Recent research has shown that pre-departure testing requirements are likely to be “ineffective at stopping or even limiting the spread of the Omicron variant”.
The report, prepared for the International Air Transport Association (IATA) and Airports Council lnternational (ACI Europe) by Oxera and Edge Health, found that testing restrictions imposed by Italy and Finland in December 2021 on all incoming air travellers “made no distinguishable difference to transmission of Omicron cases in those countries”.
The research added that the impact of such restrictions, particularly the limitations to the free movement of people, instead “resulted in significant and unnecessary economic hardship” for both the travel and tourism sectors and “the whole European economy”.
The report also showed that retaining pre-departure testing requirements for vaccinated/recovered travellers “will have no impact whatsoever on the future spread of the Omicron variant” in the two countries.
According to the report, the spread of the variant would not have been stopped or significantly limited had the restrictions been imposed earlier, as “variants circulate well ahead of the time by which they are identified”.
The International Air Transport Association (IATA) and Airports Council lnternational (ACI Europe) are therefore urging European governments to lift all travel restrictions for fully vaccinated/recovered individuals with a valid Covid certificate.
“The research made public today confirms the validity of the traveler-centric approach, highlighting the inefficiency of recent travel restrictions imposed by European countries in mitigating the risks to public health and society posed by COVID-19.”
While Finland is now lifting its pre-departure testing requirements, IATA says that “lessons must be learned to avoid repeated economic damage with no attendant public health benefit”, and that Italy should extend its easing of restrictions to all incoming travellers (not just those within the EU/EEA).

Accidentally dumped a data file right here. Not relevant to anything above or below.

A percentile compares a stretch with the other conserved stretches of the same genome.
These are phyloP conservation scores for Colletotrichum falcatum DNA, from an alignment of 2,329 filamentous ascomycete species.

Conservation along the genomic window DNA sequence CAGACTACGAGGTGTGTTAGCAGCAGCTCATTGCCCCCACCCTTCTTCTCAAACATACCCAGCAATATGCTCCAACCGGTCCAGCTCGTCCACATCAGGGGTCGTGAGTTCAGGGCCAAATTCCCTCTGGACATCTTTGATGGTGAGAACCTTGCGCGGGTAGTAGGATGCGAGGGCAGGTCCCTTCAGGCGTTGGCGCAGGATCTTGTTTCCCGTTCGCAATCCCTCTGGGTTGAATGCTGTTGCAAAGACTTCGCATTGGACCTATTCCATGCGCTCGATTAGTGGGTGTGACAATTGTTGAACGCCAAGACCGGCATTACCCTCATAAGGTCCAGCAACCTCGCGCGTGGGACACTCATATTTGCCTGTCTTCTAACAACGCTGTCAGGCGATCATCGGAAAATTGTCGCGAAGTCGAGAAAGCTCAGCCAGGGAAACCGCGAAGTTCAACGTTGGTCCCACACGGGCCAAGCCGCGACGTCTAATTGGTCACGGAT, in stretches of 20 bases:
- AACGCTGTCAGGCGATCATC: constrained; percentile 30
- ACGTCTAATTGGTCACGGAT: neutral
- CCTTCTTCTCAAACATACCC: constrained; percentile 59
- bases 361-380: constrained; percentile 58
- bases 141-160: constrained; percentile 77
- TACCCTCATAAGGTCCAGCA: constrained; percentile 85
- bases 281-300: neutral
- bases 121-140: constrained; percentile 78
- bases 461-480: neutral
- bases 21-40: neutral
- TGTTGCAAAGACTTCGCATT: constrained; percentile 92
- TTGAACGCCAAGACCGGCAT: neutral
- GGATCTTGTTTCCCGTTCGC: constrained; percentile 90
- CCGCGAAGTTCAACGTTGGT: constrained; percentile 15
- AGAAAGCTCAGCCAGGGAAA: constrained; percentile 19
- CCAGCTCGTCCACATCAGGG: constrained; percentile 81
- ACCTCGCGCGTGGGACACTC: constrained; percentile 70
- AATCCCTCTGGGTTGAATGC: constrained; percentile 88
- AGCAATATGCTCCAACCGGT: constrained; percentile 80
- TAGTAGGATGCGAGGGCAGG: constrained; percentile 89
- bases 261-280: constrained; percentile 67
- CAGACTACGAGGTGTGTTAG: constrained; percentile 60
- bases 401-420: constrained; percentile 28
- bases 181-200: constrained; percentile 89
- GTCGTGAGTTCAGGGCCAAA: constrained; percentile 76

Note that the EU has introduced a nine-month (270 day) time limit on the validity of vaccine certificates.
Olivier Jankovec, director general of ACI Europe, commented:
“The new regime for intra-EU/EEA travel is right to focus on a ‘person-based approach’ and to recognise that both vaccinated and recovered travellers should not be subjected to any restriction. But having common EU regimes has so far not prevented States from going their own way. This must stop. We now have further proof – travel restrictions do have a significant effect – but it’s not on public health, it’s on economic stability and livelihoods. In short: they are causing more harm than good.”
Conrad Clifford, deputy director general of IATA, added:
“The research is clear that the inevitable delay in identifying new variants means that transmission already occurs by the time travel restrictions are imposed. It’s the classic case of closing the stable door after the horse has bolted. Keeping testing in place for vaccinated passengers therefore seems completely ineffective from the health point of view, but damages passenger confidence and national economies. This latest research should give governments confidence to implement the EU recommendation in full, enabling Europe to get moving again.”